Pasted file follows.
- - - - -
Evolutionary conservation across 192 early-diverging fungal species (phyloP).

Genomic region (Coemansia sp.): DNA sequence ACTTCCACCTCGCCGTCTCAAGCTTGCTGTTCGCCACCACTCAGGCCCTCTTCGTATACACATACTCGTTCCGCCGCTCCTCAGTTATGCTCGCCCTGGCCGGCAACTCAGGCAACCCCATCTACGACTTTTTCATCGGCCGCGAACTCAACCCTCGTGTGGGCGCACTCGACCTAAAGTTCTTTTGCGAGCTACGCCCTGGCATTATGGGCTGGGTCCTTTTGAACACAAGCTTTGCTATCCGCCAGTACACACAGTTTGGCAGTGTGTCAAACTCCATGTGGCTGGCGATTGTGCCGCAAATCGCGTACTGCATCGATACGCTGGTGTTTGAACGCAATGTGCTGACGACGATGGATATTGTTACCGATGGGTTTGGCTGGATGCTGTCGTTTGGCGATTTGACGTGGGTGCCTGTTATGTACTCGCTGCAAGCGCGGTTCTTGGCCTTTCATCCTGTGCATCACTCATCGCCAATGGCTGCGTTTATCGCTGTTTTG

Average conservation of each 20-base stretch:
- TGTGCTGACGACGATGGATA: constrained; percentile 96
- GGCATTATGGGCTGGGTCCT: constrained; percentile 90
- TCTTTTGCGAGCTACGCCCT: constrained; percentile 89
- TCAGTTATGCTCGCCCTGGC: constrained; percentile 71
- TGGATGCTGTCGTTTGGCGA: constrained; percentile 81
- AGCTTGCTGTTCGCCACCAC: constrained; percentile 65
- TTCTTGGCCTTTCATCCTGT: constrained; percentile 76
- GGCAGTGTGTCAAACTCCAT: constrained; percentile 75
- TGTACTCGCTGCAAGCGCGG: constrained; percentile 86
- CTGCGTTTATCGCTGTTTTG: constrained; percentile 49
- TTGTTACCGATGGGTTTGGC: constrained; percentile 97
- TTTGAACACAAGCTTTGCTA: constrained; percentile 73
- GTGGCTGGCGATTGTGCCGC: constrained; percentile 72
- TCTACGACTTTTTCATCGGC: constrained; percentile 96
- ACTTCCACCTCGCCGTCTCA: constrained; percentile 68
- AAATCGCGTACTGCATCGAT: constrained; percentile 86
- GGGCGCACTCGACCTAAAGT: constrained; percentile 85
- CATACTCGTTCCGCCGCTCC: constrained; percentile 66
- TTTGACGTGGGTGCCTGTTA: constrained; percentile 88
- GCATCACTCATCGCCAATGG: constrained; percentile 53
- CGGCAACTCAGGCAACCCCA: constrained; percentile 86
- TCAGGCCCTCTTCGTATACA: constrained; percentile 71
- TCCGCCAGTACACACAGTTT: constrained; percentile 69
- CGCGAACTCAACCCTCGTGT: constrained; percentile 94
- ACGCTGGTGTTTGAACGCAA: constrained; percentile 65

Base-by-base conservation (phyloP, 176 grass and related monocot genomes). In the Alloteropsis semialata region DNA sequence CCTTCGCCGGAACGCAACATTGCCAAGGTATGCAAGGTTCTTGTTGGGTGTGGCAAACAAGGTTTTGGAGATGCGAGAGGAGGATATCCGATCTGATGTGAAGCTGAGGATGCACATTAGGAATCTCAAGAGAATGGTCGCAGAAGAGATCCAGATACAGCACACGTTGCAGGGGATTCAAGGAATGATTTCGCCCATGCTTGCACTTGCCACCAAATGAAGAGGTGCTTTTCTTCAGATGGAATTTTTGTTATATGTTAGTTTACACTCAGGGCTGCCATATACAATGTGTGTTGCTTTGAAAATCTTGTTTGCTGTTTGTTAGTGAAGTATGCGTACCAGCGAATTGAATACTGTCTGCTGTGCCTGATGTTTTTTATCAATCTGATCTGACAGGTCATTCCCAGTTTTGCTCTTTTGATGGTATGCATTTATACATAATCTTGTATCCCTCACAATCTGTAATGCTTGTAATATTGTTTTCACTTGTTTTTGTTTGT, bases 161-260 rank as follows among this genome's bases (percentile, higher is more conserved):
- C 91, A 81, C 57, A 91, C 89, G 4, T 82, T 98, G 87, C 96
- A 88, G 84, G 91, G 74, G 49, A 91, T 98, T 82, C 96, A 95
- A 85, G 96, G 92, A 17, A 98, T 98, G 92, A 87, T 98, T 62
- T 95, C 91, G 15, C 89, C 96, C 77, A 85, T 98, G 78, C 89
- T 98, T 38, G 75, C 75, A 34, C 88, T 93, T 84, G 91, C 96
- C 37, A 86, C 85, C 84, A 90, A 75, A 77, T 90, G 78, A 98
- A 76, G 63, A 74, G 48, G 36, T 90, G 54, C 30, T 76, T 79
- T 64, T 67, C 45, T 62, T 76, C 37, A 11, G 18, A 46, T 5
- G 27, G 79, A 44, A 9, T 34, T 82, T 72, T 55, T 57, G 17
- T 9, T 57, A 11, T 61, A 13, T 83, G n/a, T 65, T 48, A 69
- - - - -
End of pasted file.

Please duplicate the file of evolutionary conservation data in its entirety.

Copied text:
Evolutionary conservation across 192 early-diverging fungal species (phyloP).

Genomic region (Coemansia sp.): DNA sequence ACTTCCACCTCGCCGTCTCAAGCTTGCTGTTCGCCACCACTCAGGCCCTCTTCGTATACACATACTCGTTCCGCCGCTCCTCAGTTATGCTCGCCCTGGCCGGCAACTCAGGCAACCCCATCTACGACTTTTTCATCGGCCGCGAACTCAACCCTCGTGTGGGCGCACTCGACCTAAAGTTCTTTTGCGAGCTACGCCCTGGCATTATGGGCTGGGTCCTTTTGAACACAAGCTTTGCTATCCGCCAGTACACACAGTTTGGCAGTGTGTCAAACTCCATGTGGCTGGCGATTGTGCCGCAAATCGCGTACTGCATCGATACGCTGGTGTTTGAACGCAATGTGCTGACGACGATGGATATTGTTACCGATGGGTTTGGCTGGATGCTGTCGTTTGGCGATTTGACGTGGGTGCCTGTTATGTACTCGCTGCAAGCGCGGTTCTTGGCCTTTCATCCTGTGCATCACTCATCGCCAATGGCTGCGTTTATCGCTGTTTTG

Average conservation of each 20-base stretch:
- TGTGCTGACGACGATGGATA: constrained; percentile 96
- GGCATTATGGGCTGGGTCCT: constrained; percentile 90
- TCTTTTGCGAGCTACGCCCT: constrained; percentile 89
- TCAGTTATGCTCGCCCTGGC: constrained; percentile 71
- TGGATGCTGTCGTTTGGCGA: constrained; percentile 81
- AGCTTGCTGTTCGCCACCAC: constrained; percentile 65
- TTCTTGGCCTTTCATCCTGT: constrained; percentile 76
- GGCAGTGTGTCAAACTCCAT: constrained; percentile 75
- TGTACTCGCTGCAAGCGCGG: constrained; percentile 86
- CTGCGTTTATCGCTGTTTTG: constrained; percentile 49
- TTGTTACCGATGGGTTTGGC: constrained; percentile 97
- TTTGAACACAAGCTTTGCTA: constrained; percentile 73
- GTGGCTGGCGATTGTGCCGC: constrained; percentile 72
- TCTACGACTTTTTCATCGGC: constrained; percentile 96
- ACTTCCACCTCGCCGTCTCA: constrained; percentile 68
- AAATCGCGTACTGCATCGAT: constrained; percentile 86
- GGGCGCACTCGACCTAAAGT: constrained; percentile 85
- CATACTCGTTCCGCCGCTCC: constrained; percentile 66
- TTTGACGTGGGTGCCTGTTA: constrained; percentile 88
- GCATCACTCATCGCCAATGG: constrained; percentile 53
- CGGCAACTCAGGCAACCCCA: constrained; percentile 86
- TCAGGCCCTCTTCGTATACA: constrained; percentile 71
- TCCGCCAGTACACACAGTTT: constrained; percentile 69
- CGCGAACTCAACCCTCGTGT: constrained; percentile 94
- ACGCTGGTGTTTGAACGCAA: constrained; percentile 65

Base-by-base conservation (phyloP, 176 grass and related monocot genomes). In the Alloteropsis semialata region DNA sequence CCTTCGCCGGAACGCAACATTGCCAAGGTATGCAAGGTTCTTGTTGGGTGTGGCAAACAAGGTTTTGGAGATGCGAGAGGAGGATATCCGATCTGATGTGAAGCTGAGGATGCACATTAGGAATCTCAAGAGAATGGTCGCAGAAGAGATCCAGATACAGCACACGTTGCAGGGGATTCAAGGAATGATTTCGCCCATGCTTGCACTTGCCACCAAATGAAGAGGTGCTTTTCTTCAGATGGAATTTTTGTTATATGTTAGTTTACACTCAGGGCTGCCATATACAATGTGTGTTGCTTTGAAAATCTTGTTTGCTGTTTGTTAGTGAAGTATGCGTACCAGCGAATTGAATACTGTCTGCTGTGCCTGATGTTTTTTATCAATCTGATCTGACAGGTCATTCCCAGTTTTGCTCTTTTGATGGTATGCATTTATACATAATCTTGTATCCCTCACAATCTGTAATGCTTGTAATATTGTTTTCACTTGTTTTTGTTTGT, bases 161-260 rank as follows among this genome's bases (percentile, higher is more conserved):
- C 91, A 81, C 57, A 91, C 89, G 4, T 82, T 98, G 87, C 96
- A 88, G 84, G 91, G 74, G 49, A 91, T 98, T 82, C 96, A 95
- A 85, G 96, G 92, A 17, A 98, T 98, G 92, A 87, T 98, T 62
- T 95, C 91, G 15, C 89, C 96, C 77, A 85, T 98, G 78, C 89
- T 98, T 38, G 75, C 75, A 34, C 88, T 93, T 84, G 91, C 96
- C 37, A 86, C 85, C 84, A 90, A 75, A 77, T 90, G 78, A 98
- A 76, G 63, A 74, G 48, G 36, T 90, G 54, C 30, T 76, T 79
- T 64, T 67, C 45, T 62, T 76, C 37, A 11, G 18, A 46, T 5
- G 27, G 79, A 44, A 9, T 34, T 82, T 72, T 55, T 57, G 17
- T 9, T 57, A 11, T 61, A 13, T 83, G n/a, T 65, T 48, A 69